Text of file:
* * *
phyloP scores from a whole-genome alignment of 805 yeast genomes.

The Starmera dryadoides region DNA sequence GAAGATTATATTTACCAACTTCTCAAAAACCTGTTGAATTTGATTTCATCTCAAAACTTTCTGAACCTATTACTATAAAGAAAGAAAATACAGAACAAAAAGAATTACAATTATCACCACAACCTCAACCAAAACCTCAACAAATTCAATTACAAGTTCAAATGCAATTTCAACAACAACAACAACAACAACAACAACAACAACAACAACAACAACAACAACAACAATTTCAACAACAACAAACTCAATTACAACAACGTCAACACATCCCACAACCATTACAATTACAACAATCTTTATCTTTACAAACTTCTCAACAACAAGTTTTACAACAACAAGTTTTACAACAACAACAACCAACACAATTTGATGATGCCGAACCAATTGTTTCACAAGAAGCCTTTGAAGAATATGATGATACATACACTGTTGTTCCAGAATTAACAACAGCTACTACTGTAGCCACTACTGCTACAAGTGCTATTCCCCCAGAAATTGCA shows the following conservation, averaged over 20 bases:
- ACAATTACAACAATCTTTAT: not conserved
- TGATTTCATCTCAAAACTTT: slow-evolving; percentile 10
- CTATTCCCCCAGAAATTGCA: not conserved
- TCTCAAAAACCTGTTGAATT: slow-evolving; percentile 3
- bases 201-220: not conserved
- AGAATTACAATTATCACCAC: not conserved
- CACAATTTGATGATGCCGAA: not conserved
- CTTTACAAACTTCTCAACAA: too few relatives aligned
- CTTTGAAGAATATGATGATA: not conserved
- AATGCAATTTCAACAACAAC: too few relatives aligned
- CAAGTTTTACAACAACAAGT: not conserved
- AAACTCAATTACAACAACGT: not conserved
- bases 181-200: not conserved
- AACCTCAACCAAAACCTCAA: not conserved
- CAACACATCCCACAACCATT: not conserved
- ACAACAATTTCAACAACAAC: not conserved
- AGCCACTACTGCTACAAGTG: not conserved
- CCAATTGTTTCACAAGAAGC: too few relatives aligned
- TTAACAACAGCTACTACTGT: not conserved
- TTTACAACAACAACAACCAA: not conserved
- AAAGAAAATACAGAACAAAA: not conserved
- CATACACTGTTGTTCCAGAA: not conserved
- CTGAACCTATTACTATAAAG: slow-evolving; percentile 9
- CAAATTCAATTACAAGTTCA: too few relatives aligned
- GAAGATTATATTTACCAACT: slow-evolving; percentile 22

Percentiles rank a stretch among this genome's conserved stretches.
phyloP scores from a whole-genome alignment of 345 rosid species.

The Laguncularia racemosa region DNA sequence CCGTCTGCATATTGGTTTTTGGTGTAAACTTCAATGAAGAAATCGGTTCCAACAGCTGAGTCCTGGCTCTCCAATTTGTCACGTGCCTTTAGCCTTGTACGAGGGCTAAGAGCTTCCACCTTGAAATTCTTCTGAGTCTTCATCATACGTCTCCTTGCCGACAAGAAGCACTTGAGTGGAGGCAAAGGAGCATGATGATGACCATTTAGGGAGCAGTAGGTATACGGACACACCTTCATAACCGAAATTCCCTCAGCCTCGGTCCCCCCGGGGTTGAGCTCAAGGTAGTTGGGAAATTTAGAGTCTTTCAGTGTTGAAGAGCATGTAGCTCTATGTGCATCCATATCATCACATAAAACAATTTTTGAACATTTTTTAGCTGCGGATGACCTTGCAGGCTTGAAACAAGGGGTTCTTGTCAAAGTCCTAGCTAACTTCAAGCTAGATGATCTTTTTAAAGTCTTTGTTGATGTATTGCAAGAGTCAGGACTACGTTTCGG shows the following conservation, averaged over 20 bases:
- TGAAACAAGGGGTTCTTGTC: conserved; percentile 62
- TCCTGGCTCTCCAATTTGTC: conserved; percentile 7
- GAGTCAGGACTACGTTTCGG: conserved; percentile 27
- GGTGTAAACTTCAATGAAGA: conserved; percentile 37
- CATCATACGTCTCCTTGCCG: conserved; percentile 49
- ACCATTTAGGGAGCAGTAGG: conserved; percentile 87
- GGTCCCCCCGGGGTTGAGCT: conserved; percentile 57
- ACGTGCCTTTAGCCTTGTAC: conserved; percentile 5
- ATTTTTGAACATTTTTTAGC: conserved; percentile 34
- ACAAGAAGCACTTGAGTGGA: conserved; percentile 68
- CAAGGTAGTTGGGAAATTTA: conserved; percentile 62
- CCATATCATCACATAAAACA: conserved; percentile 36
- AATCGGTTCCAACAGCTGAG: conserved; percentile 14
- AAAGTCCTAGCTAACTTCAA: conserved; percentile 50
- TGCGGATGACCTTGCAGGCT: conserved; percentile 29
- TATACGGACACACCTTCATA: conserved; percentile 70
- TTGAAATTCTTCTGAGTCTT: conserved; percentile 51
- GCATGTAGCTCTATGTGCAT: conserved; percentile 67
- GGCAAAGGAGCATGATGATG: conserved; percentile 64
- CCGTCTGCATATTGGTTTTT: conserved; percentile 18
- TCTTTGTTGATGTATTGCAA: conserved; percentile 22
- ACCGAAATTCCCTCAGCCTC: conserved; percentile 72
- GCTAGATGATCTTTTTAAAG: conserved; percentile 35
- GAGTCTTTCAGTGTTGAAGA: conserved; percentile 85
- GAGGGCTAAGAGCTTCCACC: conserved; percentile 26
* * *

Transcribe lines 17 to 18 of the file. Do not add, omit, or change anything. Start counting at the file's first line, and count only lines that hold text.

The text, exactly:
- CAACACATCCCACAACCATT: not conserved
- ACAACAATTTCAACAACAAC: not conserved